Look closely and you’ll see clusters of bright dabs of color. Then take a few steps back and watch as a dreamy seascape comes into focus. Paul Signac pushed the artistic breakthroughs of the Impressionists in a more disciplined direction by studying modern optics and color theory. Together with Georges Seurat, he developed a method of painting in tiny touches of pure color carefully placed on the canvas according to specific chromatic properties. The experimental style, called Divisionism, allowed the viewer’s eyes to meld the individual dots of color into harmonious scenes.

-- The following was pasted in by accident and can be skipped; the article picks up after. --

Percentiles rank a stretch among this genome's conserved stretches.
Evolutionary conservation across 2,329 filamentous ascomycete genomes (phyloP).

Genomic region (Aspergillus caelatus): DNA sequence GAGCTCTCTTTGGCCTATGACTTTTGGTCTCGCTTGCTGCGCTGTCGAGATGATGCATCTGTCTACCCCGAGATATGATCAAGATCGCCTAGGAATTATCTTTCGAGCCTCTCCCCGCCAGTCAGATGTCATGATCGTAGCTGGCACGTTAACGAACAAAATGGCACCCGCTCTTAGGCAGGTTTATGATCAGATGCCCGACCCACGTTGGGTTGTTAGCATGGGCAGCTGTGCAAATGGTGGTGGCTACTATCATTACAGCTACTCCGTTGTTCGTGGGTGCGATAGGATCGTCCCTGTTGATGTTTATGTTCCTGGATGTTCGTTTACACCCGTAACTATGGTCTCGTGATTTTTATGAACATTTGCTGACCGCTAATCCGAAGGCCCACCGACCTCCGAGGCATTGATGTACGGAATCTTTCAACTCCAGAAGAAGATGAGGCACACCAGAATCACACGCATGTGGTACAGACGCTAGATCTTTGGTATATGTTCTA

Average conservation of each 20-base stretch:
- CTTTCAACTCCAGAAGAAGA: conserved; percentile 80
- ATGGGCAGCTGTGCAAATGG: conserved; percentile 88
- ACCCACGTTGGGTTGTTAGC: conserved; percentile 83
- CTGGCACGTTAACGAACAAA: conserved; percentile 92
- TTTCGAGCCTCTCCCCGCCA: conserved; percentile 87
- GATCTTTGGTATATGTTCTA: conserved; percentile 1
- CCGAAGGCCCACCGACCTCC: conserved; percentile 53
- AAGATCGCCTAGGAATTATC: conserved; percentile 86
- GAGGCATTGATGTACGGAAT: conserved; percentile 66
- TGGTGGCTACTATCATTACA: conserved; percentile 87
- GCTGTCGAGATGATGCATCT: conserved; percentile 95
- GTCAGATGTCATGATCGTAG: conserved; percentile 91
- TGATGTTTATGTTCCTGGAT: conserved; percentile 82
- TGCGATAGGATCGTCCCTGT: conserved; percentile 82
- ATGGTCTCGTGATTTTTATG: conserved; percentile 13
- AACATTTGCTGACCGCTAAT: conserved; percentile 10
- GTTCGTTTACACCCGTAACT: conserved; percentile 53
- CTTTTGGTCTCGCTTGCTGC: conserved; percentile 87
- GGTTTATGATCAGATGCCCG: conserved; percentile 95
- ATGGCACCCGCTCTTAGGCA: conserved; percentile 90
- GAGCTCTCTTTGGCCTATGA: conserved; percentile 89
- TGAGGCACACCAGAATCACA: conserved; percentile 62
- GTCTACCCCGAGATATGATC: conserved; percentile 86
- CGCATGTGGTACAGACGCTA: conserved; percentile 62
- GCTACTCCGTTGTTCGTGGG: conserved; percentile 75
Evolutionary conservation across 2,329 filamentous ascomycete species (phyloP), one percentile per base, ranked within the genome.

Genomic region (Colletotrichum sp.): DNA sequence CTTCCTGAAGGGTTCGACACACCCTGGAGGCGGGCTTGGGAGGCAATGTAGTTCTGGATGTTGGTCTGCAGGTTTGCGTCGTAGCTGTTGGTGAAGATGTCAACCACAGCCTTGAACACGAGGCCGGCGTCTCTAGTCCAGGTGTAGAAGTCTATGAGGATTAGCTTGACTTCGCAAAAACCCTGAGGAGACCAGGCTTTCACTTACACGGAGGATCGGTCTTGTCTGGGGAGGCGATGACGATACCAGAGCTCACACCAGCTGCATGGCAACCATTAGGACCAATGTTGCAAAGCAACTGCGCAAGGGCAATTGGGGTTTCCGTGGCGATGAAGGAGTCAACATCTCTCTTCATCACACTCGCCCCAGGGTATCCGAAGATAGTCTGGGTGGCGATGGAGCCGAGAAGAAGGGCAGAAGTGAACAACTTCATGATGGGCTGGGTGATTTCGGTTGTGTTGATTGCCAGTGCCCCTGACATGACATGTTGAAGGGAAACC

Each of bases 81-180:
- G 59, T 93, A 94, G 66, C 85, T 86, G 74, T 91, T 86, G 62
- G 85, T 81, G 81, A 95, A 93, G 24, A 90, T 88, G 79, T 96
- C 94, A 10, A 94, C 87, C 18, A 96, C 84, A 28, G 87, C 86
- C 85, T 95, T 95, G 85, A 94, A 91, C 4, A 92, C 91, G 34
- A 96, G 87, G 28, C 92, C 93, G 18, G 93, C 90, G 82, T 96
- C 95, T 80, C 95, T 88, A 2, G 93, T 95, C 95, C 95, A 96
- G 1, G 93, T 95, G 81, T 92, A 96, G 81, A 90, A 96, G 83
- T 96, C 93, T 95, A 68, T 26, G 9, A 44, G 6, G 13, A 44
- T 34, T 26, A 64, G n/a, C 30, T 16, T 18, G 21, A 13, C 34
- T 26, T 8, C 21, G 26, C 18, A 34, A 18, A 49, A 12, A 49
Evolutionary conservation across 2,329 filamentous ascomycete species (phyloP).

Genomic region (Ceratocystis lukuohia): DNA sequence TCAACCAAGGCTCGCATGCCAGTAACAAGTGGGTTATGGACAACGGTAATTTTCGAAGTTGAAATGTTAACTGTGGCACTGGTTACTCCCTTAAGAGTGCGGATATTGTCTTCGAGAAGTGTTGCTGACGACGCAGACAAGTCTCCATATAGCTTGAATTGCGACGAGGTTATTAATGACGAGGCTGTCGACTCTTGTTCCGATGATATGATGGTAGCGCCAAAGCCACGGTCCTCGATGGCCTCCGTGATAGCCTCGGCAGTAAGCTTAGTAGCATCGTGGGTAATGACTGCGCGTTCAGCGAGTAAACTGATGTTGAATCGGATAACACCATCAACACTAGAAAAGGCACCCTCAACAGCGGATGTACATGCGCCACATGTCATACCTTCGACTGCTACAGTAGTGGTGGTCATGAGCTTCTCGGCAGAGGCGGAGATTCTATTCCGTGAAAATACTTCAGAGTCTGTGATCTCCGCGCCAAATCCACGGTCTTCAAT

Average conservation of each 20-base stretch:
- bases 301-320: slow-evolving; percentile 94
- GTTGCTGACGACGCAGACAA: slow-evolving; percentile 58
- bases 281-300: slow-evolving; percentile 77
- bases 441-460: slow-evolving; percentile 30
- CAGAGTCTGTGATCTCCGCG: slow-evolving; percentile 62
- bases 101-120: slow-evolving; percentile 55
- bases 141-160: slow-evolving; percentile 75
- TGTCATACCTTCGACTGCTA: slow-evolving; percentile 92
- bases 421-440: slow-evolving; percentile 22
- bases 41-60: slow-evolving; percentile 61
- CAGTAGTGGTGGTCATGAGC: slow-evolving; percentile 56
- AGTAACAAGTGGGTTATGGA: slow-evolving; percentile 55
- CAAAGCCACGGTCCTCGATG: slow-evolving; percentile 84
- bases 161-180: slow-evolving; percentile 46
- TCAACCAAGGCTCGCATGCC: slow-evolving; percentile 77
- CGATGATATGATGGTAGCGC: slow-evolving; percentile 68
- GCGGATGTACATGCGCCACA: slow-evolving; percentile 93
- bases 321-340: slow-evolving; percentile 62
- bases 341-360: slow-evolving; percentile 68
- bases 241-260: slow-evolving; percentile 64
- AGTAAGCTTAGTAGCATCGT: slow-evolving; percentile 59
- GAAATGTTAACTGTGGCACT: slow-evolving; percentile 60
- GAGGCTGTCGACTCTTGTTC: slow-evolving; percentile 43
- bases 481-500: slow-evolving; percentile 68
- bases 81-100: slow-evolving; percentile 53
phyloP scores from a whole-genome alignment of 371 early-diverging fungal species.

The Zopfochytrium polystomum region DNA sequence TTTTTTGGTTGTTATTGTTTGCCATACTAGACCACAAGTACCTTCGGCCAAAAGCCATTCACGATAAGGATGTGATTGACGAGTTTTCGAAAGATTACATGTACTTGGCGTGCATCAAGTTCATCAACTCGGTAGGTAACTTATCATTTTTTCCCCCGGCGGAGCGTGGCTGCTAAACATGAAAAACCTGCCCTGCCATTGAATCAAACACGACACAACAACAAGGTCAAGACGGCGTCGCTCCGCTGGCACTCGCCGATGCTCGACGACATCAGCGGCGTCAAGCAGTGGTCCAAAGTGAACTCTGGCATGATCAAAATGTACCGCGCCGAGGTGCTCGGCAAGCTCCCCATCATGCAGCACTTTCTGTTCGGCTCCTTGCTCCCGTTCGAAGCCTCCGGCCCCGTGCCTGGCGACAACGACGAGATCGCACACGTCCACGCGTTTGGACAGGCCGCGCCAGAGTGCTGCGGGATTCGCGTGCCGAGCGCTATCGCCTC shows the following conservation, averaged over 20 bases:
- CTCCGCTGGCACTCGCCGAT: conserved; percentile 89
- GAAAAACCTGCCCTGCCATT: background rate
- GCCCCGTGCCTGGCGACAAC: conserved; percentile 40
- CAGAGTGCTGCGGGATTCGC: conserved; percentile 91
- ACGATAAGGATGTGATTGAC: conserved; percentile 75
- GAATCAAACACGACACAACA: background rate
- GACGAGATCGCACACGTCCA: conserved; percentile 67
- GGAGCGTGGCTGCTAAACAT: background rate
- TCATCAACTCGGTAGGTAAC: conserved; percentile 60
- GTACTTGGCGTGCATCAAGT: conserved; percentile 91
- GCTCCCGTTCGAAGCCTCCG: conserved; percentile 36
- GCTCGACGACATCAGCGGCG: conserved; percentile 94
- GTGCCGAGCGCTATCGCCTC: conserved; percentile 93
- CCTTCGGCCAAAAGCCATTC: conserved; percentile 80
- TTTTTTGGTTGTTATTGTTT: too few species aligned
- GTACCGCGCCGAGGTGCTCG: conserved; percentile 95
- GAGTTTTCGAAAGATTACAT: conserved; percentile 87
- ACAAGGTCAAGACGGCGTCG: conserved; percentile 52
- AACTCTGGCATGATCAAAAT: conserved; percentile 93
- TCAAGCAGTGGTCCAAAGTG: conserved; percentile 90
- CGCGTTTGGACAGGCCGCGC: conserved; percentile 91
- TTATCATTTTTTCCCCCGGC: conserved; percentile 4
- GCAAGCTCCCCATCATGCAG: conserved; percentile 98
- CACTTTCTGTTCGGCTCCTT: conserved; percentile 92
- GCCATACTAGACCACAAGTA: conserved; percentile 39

By 1905, however, Signac began to reject his own highly disciplined technique, adopting the looser and more decorative mode seen here. In this lush view of a Venetian lagoon, the artist abandons topographical accuracy for a sweeping mosaic of sensuous color.



  • Title: The Lagoon of Saint Mark, Venice
  • Creator: Paul Signac
  • Date Created: 1905
  • Physical Dimensions: 51 x 64 in. (129.5 x 162.6 cm)
  • Credit Line: Gift of Walter P. Chrysler, Jr.
  • Medium: Oil on canvas

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